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HeadWay, Issue #172 -- How to Inoculate Yourself Against the CGRP Craze
January 21, 2019

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In this issue:

How to Inoculate Yourself Against the CGRP Craze

Recently at Headache and Migraine News...

Say what?! Peptides

How to Inoculate Yourself
Against the CGRP Craze

If you've been completely avoiding the world of migraine news over the past few years, it's possible that you may not have heard about "CGRP medications" (to use better terminology, anti CGRP, antibodies against CGRP).

But for those of us more submersed in the news, we're been flooded with phrases such as:
  • "A new era"
  • "groundbreaking"
  • "a new frontier"
  • "the first effective drugs in preventing migraine"
  • "Is there finally a cure for migraine?"
Here's the trick - the first three phrases on the list are actually accurate. But although some patients will find major improvement with these medications, the evidence so far shows that many will not. And so although some articles have been pretty fair, others have bordered on ridiculous.

Let's quickly clarify four things about these new medications (more about anti- CGRP meds in 2019). Then I'll suggest some responses.
  1. They are not a cure-all. Simply looking at the clinical trials should clear this one up for you. Whatever your co-worker or aunt tells you, this medication is not guaranteed to cure all your symptoms.
  2. These medications are groundbreaking. They are a new type of medication, which may help people that have not been able to find help before.
  3. In the next few years, expect to see other "groundbreaking" medications hitting the market, completely different from anti-CGRP meds. These are not the last story in migraine treatment.
  4. Long term testing has not been done. Many are already pointing out that we don't know how the body will respond to taking this medication over several years.
Now, I'll let you in on a little secret. Positive "buzz" is not just a marketing ploy (although, of course, it is that). A positive impression of a medication will actually make results better.

If your doctor has ever said to you,"You should start to feel better within an hour", she or he was not being naive. It was part of the treatment plan. Medications simply work better if we think they will.

So how can you take advantage of new medications without being completely depressed if they don't work? Here are some ways you can inoculate yourself against the CGRP craze (yes, one more list).
  1. See a doctor who knows your medical/family history (if possible, a headache specialist). The headlines are speaking to large crowds - you are an individual. There may be some meds that will work better for you, and only someone who knows your medical history can help you navigate the options.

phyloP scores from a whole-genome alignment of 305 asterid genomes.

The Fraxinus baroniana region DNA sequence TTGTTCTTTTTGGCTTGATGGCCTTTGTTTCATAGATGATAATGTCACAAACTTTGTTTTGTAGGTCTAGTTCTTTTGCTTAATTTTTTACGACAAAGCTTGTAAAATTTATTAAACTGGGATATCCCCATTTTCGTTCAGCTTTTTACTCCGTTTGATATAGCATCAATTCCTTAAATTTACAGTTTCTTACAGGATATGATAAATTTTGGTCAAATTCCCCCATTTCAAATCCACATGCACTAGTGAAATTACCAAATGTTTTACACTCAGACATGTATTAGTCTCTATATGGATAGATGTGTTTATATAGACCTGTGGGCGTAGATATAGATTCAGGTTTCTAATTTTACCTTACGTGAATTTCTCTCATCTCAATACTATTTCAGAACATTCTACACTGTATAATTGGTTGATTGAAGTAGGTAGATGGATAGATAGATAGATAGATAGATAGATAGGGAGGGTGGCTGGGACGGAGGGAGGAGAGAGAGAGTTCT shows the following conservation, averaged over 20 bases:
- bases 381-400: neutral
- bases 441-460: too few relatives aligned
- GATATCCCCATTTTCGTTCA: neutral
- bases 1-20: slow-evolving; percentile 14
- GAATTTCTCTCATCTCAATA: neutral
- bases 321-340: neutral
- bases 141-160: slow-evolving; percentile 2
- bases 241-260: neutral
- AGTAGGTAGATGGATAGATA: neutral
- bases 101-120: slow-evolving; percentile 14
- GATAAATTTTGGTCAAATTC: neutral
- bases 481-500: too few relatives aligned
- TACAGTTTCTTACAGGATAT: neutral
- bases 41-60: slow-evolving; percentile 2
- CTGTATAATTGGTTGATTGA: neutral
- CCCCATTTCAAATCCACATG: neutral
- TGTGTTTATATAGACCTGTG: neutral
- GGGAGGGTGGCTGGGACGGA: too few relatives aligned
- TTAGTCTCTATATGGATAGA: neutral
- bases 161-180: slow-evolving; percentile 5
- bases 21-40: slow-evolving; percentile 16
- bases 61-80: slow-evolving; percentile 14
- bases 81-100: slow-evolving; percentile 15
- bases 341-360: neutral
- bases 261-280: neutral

2. Be prepared to take a preventative medication for at least three months. A recent study on Emgality (galcanezumab), for example, showed that many patients who showed limited improvement in the first month or two actually improved in the third month (even some patients who felt that their symptoms were worse in the first month improved!).
  3. Be prepared to try more than one anti-CGRP medication. As with other preventatives and abortives, even a different type of the same class of drugs may work for you when another doesn't.
  4. Be optimistic. It's ok to be optimistic, and hope that a drug works, as long as you're also realistic. These drugs are a huge help for many.
  5. Be realistic. These meds may help you, or help you temporarily, or not at all. But there are other options. There is no reason to think that this is your last hope.

Recently at Headache and Migraine News...

Thanks for reading, commenting, and sharing! Here are a few recent articles you won't want to miss:

Say what?! Peptides

CGRP stands for calcitonin gene-related peptide. So - what is a peptide? A peptide is an important part of the cell, carrying various functions. It's actually similar to a protein (both are made of amino acid chains), but smaller.

That sounds very un-specific, and it is. CGRP, a neuropeptide, has many functions. It seems to play a large role in cardiovascular functions, and also pain messaging.

Thanks for reading!  Remember, if you have feedback or ideas for future issues, visit the HeadWay MailRoom.  Your password is nomoache.
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